The Google Algorithm Labyrinth: How Does Google Rank Websites?
It’s a question as old as Google – how does Google decide to put one website number 1 and another on the third page?
Or maybe your asking, “Why is my website on page 5 and my competitor on page 1?”
If that’s the case, you’ve either read or heard a lot of different answers, and you could easily get confused. Some sources have way too much info, and other sources have so much that you can’t really absorb it all. Sadly, Google has only publicized limited information about their several hundred search algorithm ranking factors. Luckily, however, they have publicized some factors, while many who work in SEO research have dug up many of the “secret” ranking factors.
To make things simple, you can divide the ranking factors into 3 categories as you begin to consider search engine optimization:
(this is by no means exhaustive, but this offers a decent overview of many factors which affect your website’s health in Google rankings)
What my site has going for it
Ask yourself these questions:
How old is my domain?
While this factor is sort of out of your hands, the older your domain, the more trust it might have in Google’s eyes.
Is an important keyword in my domain?
Though exact-match domain names don’t hold the weight that they once did in Google, exact match domains or the appearance of a keyword in your domain can help with optimization. However, branding may be more important for your domain than including a keyword for a search engine.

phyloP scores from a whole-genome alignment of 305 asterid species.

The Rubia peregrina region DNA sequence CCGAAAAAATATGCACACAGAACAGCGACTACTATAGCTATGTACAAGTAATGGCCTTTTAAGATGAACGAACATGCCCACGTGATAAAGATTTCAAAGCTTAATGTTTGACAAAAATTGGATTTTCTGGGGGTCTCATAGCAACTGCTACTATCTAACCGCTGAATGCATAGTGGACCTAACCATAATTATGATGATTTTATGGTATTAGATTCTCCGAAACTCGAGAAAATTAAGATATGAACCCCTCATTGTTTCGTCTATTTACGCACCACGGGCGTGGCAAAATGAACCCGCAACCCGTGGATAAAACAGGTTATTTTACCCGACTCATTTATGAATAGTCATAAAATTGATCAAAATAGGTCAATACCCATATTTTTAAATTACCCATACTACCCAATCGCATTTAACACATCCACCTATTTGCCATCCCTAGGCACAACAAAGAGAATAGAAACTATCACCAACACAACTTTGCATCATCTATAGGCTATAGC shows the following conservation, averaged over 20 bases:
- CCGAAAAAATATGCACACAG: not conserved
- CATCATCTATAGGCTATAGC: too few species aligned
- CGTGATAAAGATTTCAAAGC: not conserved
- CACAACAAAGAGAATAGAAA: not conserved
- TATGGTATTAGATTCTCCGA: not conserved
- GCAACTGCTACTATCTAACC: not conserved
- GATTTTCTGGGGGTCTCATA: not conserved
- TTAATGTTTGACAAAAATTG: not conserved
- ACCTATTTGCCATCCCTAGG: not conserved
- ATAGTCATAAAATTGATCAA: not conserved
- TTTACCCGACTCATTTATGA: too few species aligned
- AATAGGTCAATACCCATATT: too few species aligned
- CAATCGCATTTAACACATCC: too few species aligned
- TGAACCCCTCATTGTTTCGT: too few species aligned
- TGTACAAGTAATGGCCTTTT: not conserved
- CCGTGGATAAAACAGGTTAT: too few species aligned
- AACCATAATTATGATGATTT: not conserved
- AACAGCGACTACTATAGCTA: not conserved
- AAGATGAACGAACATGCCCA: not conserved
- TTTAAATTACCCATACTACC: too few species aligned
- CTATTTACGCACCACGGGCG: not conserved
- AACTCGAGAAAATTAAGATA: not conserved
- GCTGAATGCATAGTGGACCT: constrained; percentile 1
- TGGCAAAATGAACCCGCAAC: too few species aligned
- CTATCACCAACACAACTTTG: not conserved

How long have I registered my domain for?
If a domain is only registered to expire in a year, that can signal a spammy site to Google. It’s typically better to register for a long time to signal to Google that your site is in it for the long-run.
Am I being a little too private?
While you might not know this information, your host probably will. If you or your host doesn’t publicize your domain ownership, Google might ask why you want this info hidden. Have you done some spammy or otherwise malicious stuff in the past? That would be a good reason to stay private. Google, therefore, tends to assume the worst about private WHOIS settings.
Do I have well-established branding throughout the web?
Do your color schemes, fonts and logos match on your website, LinkedIn, Twitter, Google Places and everywhere else? These are great signals toward brand strength and, therefore, site strength.
What an SEO can do for me
Meta Data Optimization
This involves optimizing title and description tags to include a strategic quantities and dispersement of keywords, usually as “long tail” keywords, which mimic typical or targeted search queries.
Relevant Queries used throughout site